Otis Illert holds a BA in International Studies from Leiden University in the Netherlands. Prior to his enrollment at Yale, Otis has spent several months travelling across the eastern and southern parts of the African continent. Furthermore, he has worked and researched in both Kenya and Zambia. In Kenya, while working at a small NGO, Otis carried out research on the impact of individual solar lighting on household budgets and children’s educational performance. In Zambia, he helped create and realize a social corporate responsibility department for a German agriculture business. At Yale, he is particularly interested in the Cold War history of East Africa and the relations with First and Second World countries. Through support of the Lindsay Fellowship for Research in Africa, Otis spent parts of his summer researching in the Tanzanian National Archives in Dar-es-Salaam for his Master’s Thesis. He has been awarded a merit fellowship of the MacMillan Center and hopes to pursue a PhD in History upon completion of his Master’s program.
Catherine Labiran graduated from Emory University in 2016 with a BA in Psychology. She is a published poet who has taught and performed poetry across the United States, the United Kingdom and Africa. She currently works as the Human Rights Advocacy Coordinator at the US Human Rights Network where she supports national membership development and advocacy initiatives with a focus on issues impacting people of African Descent. Catherine is interested in researching the sociopsychological impact of Nigerian postcolonial literature. She is also passionate about conducting archival research to recover work of Nigerian women writers from the 1960s. She is a current recipient of the Foreign Language Fellowship in Yoruba.
Garret Nash graduated from Brigham Young University in 2016 while double-majoring in Socio-Cultural Anthropology and French and a minoring in African Studies. Garret’s interest in African Studies began while he served a two-year religious mission in Cameroon and the Republic of Congo. Since that time, he has returned to Africa on multiple occasions to conduct research in Uganda, Rwanda, and Tanzania. His senior thesis in anthropology, entitled “Strangers in a Strange Land: Social Conflict among Urban Refugees in Kampala, Uganda”, was published in the 11th Volume of the Journal of Qualitative and Ethnographic Research. Other publications are currently under review at other academic journals. At Yale, Garret’s thesis focuses on how religious groups of Cameroon discuss contemporary conflict, analyzed in the context of social cohesion and national identity. Garret is a Benjamin A. Gilman International Scholar and current recipient of the Foreign Language and Area Studies Fellowship.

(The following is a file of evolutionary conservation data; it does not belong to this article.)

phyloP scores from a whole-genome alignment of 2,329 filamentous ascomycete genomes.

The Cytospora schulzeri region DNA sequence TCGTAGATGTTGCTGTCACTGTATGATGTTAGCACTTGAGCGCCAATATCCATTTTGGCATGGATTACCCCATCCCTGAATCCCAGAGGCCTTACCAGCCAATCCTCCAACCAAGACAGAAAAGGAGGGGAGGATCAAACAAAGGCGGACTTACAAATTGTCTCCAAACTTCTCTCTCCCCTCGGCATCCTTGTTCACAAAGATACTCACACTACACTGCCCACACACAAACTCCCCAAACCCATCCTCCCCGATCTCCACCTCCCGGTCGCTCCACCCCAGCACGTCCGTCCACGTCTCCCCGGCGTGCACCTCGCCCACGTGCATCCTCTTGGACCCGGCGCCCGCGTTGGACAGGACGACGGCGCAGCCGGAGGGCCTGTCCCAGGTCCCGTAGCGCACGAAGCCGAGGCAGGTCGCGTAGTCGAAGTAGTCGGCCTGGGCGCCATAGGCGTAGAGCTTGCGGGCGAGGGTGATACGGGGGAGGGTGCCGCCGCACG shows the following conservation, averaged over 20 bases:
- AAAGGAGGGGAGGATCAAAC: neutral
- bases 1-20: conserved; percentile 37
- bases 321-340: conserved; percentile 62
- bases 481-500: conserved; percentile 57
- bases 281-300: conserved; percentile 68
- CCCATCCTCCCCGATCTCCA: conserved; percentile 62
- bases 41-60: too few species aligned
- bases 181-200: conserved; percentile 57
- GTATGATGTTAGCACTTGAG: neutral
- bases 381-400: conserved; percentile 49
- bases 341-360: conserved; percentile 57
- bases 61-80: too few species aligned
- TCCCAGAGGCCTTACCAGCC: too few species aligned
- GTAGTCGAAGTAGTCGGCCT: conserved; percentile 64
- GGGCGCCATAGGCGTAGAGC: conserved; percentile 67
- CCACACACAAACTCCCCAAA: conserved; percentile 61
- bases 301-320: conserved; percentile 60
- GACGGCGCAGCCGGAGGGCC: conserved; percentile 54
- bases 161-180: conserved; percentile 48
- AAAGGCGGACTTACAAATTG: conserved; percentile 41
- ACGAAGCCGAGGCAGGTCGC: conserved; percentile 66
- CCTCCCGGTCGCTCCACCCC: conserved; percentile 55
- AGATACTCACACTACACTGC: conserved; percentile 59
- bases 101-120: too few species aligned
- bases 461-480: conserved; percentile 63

Mairead MacRae graduated from the University of Glasgow with a BA in English Literature and History in 2015. She first developed an interest in the history of independence movements in sub-Saharan Africa while studying classes in the African and African Diaspora Studies department at Boston College, which she attended during her junior year. This interest is reflected in her present work at Yale, where she is exploring how grassroots cultural movements responded to the changing intellectual, social and political ideas which gained traction alongside, and because of, these movements. She is currently conducting research into how Zamrock (a genre of rock music popular in Zambia during the 1970s), and its attendant cultural scene, engaged with discourses of decolonization, progress and globalization in the postcolonial space.
Lolade Siyonbola holds a Bachelor’s degree in Computer Science with a minor in Spanish from the University of Missouri-Columbia where she was a George Brooks Scholar. She later moved to New York, where she worked in the tech industry. During that time, Lolade founded the Yoruba Cultural Institute and the Nollywood Diaspora Film Series and served as Arts & Culture Editor, then Editor in Chief of Applause Africa magazine. A spoken word artist, Lolade has performed internationally and published her first book, Market of Dreams in 2012. At Yale, her research focuses on the relationship between migration on identity formation, particularly among millennial first-generation Americans, and the role that cultural devices like language, film and textiles play in the preservation of culture. Lolade is a Foreign Language and Area Studies Fellow.